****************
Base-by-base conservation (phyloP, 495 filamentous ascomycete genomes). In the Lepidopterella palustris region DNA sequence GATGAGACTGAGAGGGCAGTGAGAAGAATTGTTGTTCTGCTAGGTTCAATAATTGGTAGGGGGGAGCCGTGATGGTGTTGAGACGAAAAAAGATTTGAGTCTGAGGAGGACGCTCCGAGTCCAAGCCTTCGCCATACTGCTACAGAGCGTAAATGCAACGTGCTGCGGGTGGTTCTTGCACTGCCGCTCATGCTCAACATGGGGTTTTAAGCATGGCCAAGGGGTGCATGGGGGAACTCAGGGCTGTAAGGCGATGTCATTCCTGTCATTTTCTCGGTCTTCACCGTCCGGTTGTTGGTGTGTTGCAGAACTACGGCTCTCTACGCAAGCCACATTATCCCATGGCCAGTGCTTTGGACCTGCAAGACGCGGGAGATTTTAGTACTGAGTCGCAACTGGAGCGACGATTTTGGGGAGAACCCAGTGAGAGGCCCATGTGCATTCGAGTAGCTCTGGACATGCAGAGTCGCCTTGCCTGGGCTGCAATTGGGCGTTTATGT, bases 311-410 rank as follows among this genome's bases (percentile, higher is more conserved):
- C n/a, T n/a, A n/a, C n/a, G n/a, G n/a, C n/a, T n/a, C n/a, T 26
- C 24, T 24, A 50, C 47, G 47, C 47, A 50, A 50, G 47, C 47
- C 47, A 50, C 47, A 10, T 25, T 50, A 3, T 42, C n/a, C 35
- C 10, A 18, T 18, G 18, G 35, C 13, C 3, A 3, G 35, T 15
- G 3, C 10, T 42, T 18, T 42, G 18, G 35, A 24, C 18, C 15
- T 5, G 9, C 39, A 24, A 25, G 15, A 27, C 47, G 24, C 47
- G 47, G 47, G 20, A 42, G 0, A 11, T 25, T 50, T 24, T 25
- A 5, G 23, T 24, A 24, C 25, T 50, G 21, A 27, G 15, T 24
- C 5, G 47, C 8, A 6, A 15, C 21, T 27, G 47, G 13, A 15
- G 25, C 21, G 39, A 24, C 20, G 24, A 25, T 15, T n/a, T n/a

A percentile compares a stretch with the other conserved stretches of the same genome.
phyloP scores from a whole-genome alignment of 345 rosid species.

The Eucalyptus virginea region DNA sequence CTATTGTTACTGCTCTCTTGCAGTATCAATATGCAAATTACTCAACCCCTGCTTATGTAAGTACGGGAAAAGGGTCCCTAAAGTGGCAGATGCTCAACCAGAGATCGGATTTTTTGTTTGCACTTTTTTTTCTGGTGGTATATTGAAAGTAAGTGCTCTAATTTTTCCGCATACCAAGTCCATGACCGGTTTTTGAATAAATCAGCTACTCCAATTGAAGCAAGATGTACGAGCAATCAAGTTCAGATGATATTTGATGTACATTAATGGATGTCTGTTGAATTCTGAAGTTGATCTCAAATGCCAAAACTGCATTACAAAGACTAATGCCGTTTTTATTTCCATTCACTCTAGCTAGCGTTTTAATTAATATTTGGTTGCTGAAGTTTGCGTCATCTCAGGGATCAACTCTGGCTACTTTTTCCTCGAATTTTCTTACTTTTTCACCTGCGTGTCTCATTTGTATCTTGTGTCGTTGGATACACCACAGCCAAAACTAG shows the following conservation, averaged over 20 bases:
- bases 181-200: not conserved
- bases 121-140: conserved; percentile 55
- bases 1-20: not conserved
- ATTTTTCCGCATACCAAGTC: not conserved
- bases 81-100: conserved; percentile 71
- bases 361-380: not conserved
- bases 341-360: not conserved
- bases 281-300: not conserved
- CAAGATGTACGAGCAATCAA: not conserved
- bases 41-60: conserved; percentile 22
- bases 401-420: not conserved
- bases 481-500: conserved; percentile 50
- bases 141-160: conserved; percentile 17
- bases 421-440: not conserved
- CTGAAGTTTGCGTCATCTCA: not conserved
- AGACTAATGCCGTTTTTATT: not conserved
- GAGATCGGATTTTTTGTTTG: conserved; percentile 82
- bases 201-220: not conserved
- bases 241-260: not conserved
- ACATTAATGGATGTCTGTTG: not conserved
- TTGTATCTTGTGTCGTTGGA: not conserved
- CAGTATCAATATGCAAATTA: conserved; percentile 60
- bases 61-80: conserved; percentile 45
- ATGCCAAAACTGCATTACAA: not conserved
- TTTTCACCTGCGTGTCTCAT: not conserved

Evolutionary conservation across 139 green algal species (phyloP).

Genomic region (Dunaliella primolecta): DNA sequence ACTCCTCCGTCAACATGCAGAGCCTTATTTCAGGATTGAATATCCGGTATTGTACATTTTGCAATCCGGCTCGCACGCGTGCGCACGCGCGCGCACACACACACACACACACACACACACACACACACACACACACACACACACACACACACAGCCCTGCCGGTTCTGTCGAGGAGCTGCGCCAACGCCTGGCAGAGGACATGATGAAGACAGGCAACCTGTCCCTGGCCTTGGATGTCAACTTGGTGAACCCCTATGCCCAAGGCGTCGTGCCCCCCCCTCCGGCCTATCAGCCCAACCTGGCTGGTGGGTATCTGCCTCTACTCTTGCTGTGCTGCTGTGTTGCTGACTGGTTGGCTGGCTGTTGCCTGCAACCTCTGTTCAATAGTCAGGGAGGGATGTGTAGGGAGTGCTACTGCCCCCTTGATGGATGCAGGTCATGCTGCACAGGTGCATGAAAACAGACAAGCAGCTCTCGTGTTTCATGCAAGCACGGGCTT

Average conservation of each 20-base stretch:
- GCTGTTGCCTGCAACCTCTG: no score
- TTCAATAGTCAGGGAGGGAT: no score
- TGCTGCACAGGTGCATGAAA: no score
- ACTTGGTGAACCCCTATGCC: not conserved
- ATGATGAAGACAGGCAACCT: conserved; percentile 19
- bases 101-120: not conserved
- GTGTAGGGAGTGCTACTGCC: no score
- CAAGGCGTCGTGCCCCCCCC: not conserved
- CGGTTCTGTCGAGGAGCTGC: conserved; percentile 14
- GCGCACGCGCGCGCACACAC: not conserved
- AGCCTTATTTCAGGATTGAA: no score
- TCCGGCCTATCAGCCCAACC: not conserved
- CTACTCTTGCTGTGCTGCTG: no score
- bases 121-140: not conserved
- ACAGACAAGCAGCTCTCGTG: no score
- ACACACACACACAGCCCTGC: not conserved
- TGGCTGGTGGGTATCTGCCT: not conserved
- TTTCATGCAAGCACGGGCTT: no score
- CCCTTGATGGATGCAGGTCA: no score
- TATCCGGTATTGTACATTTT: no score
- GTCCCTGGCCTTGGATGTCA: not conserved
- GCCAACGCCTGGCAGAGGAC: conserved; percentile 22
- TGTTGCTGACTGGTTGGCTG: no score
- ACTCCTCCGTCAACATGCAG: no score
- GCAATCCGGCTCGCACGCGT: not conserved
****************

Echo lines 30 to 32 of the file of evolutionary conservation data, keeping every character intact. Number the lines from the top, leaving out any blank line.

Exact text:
- AGACTAATGCCGTTTTTATT: not conserved
- GAGATCGGATTTTTTGTTTG: conserved; percentile 82
- bases 201-220: not conserved